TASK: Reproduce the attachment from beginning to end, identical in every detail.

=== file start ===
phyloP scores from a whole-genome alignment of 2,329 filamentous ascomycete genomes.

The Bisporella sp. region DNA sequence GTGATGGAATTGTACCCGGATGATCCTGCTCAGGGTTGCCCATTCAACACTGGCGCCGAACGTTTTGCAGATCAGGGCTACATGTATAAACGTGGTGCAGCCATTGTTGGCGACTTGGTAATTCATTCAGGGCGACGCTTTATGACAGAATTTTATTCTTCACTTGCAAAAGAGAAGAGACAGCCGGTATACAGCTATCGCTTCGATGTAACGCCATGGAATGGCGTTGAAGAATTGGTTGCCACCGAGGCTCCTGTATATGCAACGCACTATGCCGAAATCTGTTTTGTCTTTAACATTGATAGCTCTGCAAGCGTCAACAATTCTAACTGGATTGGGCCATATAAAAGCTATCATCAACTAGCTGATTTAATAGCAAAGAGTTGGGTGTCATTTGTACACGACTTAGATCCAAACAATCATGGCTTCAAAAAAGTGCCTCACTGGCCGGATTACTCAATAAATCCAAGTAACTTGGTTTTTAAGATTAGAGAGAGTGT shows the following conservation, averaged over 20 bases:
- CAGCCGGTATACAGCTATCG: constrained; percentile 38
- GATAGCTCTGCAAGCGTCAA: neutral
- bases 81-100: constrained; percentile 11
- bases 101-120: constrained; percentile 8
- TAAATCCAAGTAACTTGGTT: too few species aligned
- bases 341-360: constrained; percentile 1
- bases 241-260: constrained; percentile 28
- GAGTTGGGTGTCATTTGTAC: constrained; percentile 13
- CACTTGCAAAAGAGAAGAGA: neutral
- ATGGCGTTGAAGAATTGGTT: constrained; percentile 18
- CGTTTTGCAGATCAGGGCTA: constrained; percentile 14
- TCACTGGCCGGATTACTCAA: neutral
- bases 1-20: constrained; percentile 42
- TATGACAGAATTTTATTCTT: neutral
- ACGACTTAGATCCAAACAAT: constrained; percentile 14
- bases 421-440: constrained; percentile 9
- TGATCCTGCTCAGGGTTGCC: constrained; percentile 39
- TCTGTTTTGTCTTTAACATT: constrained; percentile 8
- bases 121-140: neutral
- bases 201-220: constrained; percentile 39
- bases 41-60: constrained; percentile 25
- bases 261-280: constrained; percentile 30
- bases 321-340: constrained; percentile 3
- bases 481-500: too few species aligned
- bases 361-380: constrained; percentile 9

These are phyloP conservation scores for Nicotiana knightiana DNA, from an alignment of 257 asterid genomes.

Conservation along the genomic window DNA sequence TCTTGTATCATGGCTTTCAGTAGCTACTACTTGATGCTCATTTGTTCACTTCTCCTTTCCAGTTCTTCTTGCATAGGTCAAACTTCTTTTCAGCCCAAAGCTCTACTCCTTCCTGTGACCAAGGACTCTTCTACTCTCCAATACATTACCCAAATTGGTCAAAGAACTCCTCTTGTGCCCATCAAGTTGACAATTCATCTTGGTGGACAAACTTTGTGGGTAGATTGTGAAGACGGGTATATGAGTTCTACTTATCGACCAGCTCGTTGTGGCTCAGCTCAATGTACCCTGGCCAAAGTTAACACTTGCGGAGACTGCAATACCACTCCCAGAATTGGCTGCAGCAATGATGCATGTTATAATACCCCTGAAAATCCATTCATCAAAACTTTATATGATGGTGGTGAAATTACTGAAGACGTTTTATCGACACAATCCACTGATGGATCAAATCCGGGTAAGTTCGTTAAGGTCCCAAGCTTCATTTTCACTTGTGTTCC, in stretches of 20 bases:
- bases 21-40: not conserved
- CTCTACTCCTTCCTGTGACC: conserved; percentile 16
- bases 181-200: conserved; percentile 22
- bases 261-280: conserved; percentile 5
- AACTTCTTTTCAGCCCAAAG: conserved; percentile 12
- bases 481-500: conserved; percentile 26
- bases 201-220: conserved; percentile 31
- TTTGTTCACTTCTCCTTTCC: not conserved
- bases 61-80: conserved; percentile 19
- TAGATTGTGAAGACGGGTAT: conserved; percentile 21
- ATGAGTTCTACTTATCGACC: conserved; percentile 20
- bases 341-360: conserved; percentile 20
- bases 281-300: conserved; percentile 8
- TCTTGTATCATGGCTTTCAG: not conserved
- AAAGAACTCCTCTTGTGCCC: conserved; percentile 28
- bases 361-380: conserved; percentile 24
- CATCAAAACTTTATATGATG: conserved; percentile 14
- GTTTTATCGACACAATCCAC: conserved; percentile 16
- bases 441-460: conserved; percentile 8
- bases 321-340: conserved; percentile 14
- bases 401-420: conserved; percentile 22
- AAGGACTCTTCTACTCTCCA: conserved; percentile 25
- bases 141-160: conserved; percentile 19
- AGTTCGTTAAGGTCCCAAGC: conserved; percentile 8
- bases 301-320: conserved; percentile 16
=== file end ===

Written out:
phyloP scores from a whole-genome alignment of 2,329 filamentous ascomycete genomes.

The Bisporella sp. region DNA sequence GTGATGGAATTGTACCCGGATGATCCTGCTCAGGGTTGCCCATTCAACACTGGCGCCGAACGTTTTGCAGATCAGGGCTACATGTATAAACGTGGTGCAGCCATTGTTGGCGACTTGGTAATTCATTCAGGGCGACGCTTTATGACAGAATTTTATTCTTCACTTGCAAAAGAGAAGAGACAGCCGGTATACAGCTATCGCTTCGATGTAACGCCATGGAATGGCGTTGAAGAATTGGTTGCCACCGAGGCTCCTGTATATGCAACGCACTATGCCGAAATCTGTTTTGTCTTTAACATTGATAGCTCTGCAAGCGTCAACAATTCTAACTGGATTGGGCCATATAAAAGCTATCATCAACTAGCTGATTTAATAGCAAAGAGTTGGGTGTCATTTGTACACGACTTAGATCCAAACAATCATGGCTTCAAAAAAGTGCCTCACTGGCCGGATTACTCAATAAATCCAAGTAACTTGGTTTTTAAGATTAGAGAGAGTGT shows the following conservation, averaged over 20 bases:
- CAGCCGGTATACAGCTATCG: constrained; percentile 38
- GATAGCTCTGCAAGCGTCAA: neutral
- bases 81-100: constrained; percentile 11
- bases 101-120: constrained; percentile 8
- TAAATCCAAGTAACTTGGTT: too few species aligned
- bases 341-360: constrained; percentile 1
- bases 241-260: constrained; percentile 28
- GAGTTGGGTGTCATTTGTAC: constrained; percentile 13
- CACTTGCAAAAGAGAAGAGA: neutral
- ATGGCGTTGAAGAATTGGTT: constrained; percentile 18
- CGTTTTGCAGATCAGGGCTA: constrained; percentile 14
- TCACTGGCCGGATTACTCAA: neutral
- bases 1-20: constrained; percentile 42
- TATGACAGAATTTTATTCTT: neutral
- ACGACTTAGATCCAAACAAT: constrained; percentile 14
- bases 421-440: constrained; percentile 9
- TGATCCTGCTCAGGGTTGCC: constrained; percentile 39
- TCTGTTTTGTCTTTAACATT: constrained; percentile 8
- bases 121-140: neutral
- bases 201-220: constrained; percentile 39
- bases 41-60: constrained; percentile 25
- bases 261-280: constrained; percentile 30
- bases 321-340: constrained; percentile 3
- bases 481-500: too few species aligned
- bases 361-380: constrained; percentile 9

These are phyloP conservation scores for Nicotiana knightiana DNA, from an alignment of 257 asterid genomes.

Conservation along the genomic window DNA sequence TCTTGTATCATGGCTTTCAGTAGCTACTACTTGATGCTCATTTGTTCACTTCTCCTTTCCAGTTCTTCTTGCATAGGTCAAACTTCTTTTCAGCCCAAAGCTCTACTCCTTCCTGTGACCAAGGACTCTTCTACTCTCCAATACATTACCCAAATTGGTCAAAGAACTCCTCTTGTGCCCATCAAGTTGACAATTCATCTTGGTGGACAAACTTTGTGGGTAGATTGTGAAGACGGGTATATGAGTTCTACTTATCGACCAGCTCGTTGTGGCTCAGCTCAATGTACCCTGGCCAAAGTTAACACTTGCGGAGACTGCAATACCACTCCCAGAATTGGCTGCAGCAATGATGCATGTTATAATACCCCTGAAAATCCATTCATCAAAACTTTATATGATGGTGGTGAAATTACTGAAGACGTTTTATCGACACAATCCACTGATGGATCAAATCCGGGTAAGTTCGTTAAGGTCCCAAGCTTCATTTTCACTTGTGTTCC, in stretches of 20 bases:
- bases 21-40: not conserved
- CTCTACTCCTTCCTGTGACC: conserved; percentile 16
- bases 181-200: conserved; percentile 22
- bases 261-280: conserved; percentile 5
- AACTTCTTTTCAGCCCAAAG: conserved; percentile 12
- bases 481-500: conserved; percentile 26
- bases 201-220: conserved; percentile 31
- TTTGTTCACTTCTCCTTTCC: not conserved
- bases 61-80: conserved; percentile 19
- TAGATTGTGAAGACGGGTAT: conserved; percentile 21
- ATGAGTTCTACTTATCGACC: conserved; percentile 20
- bases 341-360: conserved; percentile 20
- bases 281-300: conserved; percentile 8
- TCTTGTATCATGGCTTTCAG: not conserved
- AAAGAACTCCTCTTGTGCCC: conserved; percentile 28
- bases 361-380: conserved; percentile 24
- CATCAAAACTTTATATGATG: conserved; percentile 14
- GTTTTATCGACACAATCCAC: conserved; percentile 16
- bases 441-460: conserved; percentile 8
- bases 321-340: conserved; percentile 14
- bases 401-420: conserved; percentile 22
- AAGGACTCTTCTACTCTCCA: conserved; percentile 25
- bases 141-160: conserved; percentile 19
- AGTTCGTTAAGGTCCCAAGC: conserved; percentile 8
- bases 301-320: conserved; percentile 16